DHCS encompasses all HIV-infected patients treated in the above described Danish HIV clinics since 1 January 1995. Patients are identified from the lists of HIV patients in the eight medical centres, as well as from local data-sources in these centers of patients tested for HIV RNA and/or CD4 cell counts. Because HIV patients undergo tests for HIV-RNA and CD4 count in the centers at least once a year, the risk of DHCS failing to capture HIV-infected patients seen in the centres is negligible. Further the fact that antiretroviral treatment is in Denmark restricted to these eight clinics ensures that very few patients diagnosed with HIV remains unrecognised by DHCS. In Denmark treatment with antiretroviral drugs is restricted to the eight medical centers participating in DHCS. DHCS has been described elsewhere [10]. The date of HIV diagnosis, dates of AIDS-defining diseases and HBV and HCV status, are registered for each patient in DHCS as well as AIDS defining events, antiretroviral treatment, HIV-RNA, CD4 counts etc. The data in DHCS are updated on a yearly basis by research nurses or physicians. HBV and HCV status are reviewed by a trained physician or study nurse at the centres to ensure data quality.

The present study includes all 2,033 DHCS patients who met the following criteria: residence in Denmark at diagnosis (i.e., recorded in the Danish Civil Registration System), diagnosed with HIV after 31 January 1994 and before 1 January 2005, and age 16 years or older at time of diagnosis. Patients positive for the hepatitis-B S antigen on screening are categorised as having chronic HBV in DHCS. Patients positive for HCV serology and/or with positive HCV RNA are categorised as HCV patients.


Hospitalisation data for study subjects were obtained from DNHR, which was established in 1977 mainly for administrative and management purposes [11]. This registry includes primary diagnosis as well as co-morbidities [ICD-8 codes until the end of 1993, ICD-10 codes thereafter (ICD-9 has never been used in Denmark)] and procedure codes for patients treated in Danish hospitals. Diagnoses are coded by the hospital physicians at discharge for inpatients and at the initial consultation for the outpatients. Starting on 1 January 1995, the registry was expanded to include outpatients. As the current study is limited to patients diagnosed after 31 December 1994, only ICD-10 codes were relevant. The first date on which a patient was admitted to or seen as an outpatient at a Danish hospital with one of the following diagnosis codes was defined as the DNHR diagnosis date:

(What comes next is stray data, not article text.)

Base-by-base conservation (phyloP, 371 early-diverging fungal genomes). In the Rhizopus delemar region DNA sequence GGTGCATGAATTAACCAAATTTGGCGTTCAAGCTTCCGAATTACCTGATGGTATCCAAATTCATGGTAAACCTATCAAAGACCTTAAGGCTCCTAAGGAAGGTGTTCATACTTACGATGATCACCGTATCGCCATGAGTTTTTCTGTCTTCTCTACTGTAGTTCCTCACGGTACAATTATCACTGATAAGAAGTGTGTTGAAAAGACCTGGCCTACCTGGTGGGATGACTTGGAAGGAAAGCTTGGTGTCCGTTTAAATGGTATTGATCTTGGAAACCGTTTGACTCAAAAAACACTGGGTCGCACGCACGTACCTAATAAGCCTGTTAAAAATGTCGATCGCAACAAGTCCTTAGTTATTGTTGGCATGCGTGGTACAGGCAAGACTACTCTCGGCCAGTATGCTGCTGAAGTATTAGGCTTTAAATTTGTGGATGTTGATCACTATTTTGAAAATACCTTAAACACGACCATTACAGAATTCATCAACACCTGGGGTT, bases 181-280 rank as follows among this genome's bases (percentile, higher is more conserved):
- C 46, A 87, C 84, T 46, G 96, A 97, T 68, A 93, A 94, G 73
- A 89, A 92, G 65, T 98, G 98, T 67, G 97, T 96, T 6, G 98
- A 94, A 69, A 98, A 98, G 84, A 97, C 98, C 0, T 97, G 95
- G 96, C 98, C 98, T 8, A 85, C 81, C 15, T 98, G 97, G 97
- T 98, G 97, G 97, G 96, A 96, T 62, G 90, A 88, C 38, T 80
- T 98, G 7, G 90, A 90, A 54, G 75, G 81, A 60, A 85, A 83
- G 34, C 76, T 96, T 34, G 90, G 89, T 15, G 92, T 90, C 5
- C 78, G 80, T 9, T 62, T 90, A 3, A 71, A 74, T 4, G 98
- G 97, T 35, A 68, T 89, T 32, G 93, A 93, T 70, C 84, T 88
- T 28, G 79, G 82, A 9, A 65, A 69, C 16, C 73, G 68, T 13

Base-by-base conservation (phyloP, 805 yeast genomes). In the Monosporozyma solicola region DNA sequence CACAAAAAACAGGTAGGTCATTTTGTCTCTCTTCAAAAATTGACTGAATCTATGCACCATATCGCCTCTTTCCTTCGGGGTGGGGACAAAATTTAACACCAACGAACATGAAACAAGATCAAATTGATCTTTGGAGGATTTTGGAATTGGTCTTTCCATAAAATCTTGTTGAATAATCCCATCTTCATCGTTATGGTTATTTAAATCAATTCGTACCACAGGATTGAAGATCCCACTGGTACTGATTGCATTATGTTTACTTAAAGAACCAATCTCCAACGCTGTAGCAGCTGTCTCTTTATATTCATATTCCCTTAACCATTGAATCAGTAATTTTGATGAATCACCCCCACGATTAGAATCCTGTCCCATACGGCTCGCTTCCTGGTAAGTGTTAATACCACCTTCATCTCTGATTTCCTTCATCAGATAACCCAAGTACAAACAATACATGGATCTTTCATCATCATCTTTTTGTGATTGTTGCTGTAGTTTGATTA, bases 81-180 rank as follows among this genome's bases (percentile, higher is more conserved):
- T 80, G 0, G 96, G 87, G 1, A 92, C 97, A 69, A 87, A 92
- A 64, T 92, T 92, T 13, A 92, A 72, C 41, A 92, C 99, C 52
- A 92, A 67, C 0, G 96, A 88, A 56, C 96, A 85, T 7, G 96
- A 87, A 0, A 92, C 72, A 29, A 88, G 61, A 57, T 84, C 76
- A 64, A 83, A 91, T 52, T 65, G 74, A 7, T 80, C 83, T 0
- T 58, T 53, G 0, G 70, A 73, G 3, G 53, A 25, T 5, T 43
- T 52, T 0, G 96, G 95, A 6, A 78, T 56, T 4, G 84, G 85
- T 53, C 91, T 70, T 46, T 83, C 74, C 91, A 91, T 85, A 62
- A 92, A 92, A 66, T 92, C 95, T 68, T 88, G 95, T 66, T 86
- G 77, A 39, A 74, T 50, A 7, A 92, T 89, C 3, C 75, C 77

HIV: B20.0-B24.9

Chronic hepatitis B: B18.0 or B18.1

Chronic hepatitis C: B18.2

In a sensitivity analysis we expanded these groups to include nonspecific viral hepatitis as follows:

Chronic hepatitis B and nonspecific chronic viral hepatitis: B18.0, B18.1, B18.8, B18.9

Chronic hepatitis C and nonspecific chronic viral hepatitis: B18.2, B18.8, B18.9

Statistical analysis

The numbers of study patients registered with HIV in DNHR and with HBV or HCV coinfection in DNHR and in DHCS were determined. We calculated the completeness (as a measure of sensitivity) of DNHR data as the number of HIV patients recorded with a diagnosis in DNHR divided by the number of patients registered with the diagnosis in DHCS (the reference) [12]. We were not able to compute the predictive value of a HIV diagnosis in the DNHR since we did not have permission from the Danish Data Protection Agency to identify HIV cases recorded only in the DNHR.

Kaplan-Meier analyses were used to construct time-to-event curves. Time was calculated as time elapsed from the DHCS HIV diagnosis date to the registration date of the first HIV diagnosis in DNHR. For patients not registered with HIV in DNHR, time was calculated from the DHCS date of HIV diagnosis to death or to 1 January 2007 (date of last observation in DNHR), whichever came first. [No one was diagnosed with HIV after death in either DNHR or DHCS]. In a few cases the patient was registered with HIV in DNHR before the diagnosis was registered in DHCS, which would give negative time in time to event analysis. In these cases for technically reasons time from registration in DHCS to registration in DNHR was defined to zero.

Cox regression analysis was used to estimate hazard ratios (HR) as a measure of the relative risk of being registered with an HIV diagnosis in DNHR. The assumption of proportional hazards was assessed graphically. Age (> 40 years vs. <= 40 years), CD4 count (>= 200 vs. < 200 cells/μl) and HIV-RNA (>= 105 vs. < 105 copies/ml) at diagnosis, gender, route of infection, centre and calendar time (diagnosed before vs. on or after 1 January 2000) were included in the analysis as categorical variables.

Patients registered in DNHR within three months of the date of their first HIV diagnosis according to DHCS were categorized as early registrations. Patients registered in DNHR more than three months after DHCS registration were considered late registrations. The mortality rate ratio (MRR) for the post three-month period was calculated for this group compared with the patients diagnosed later.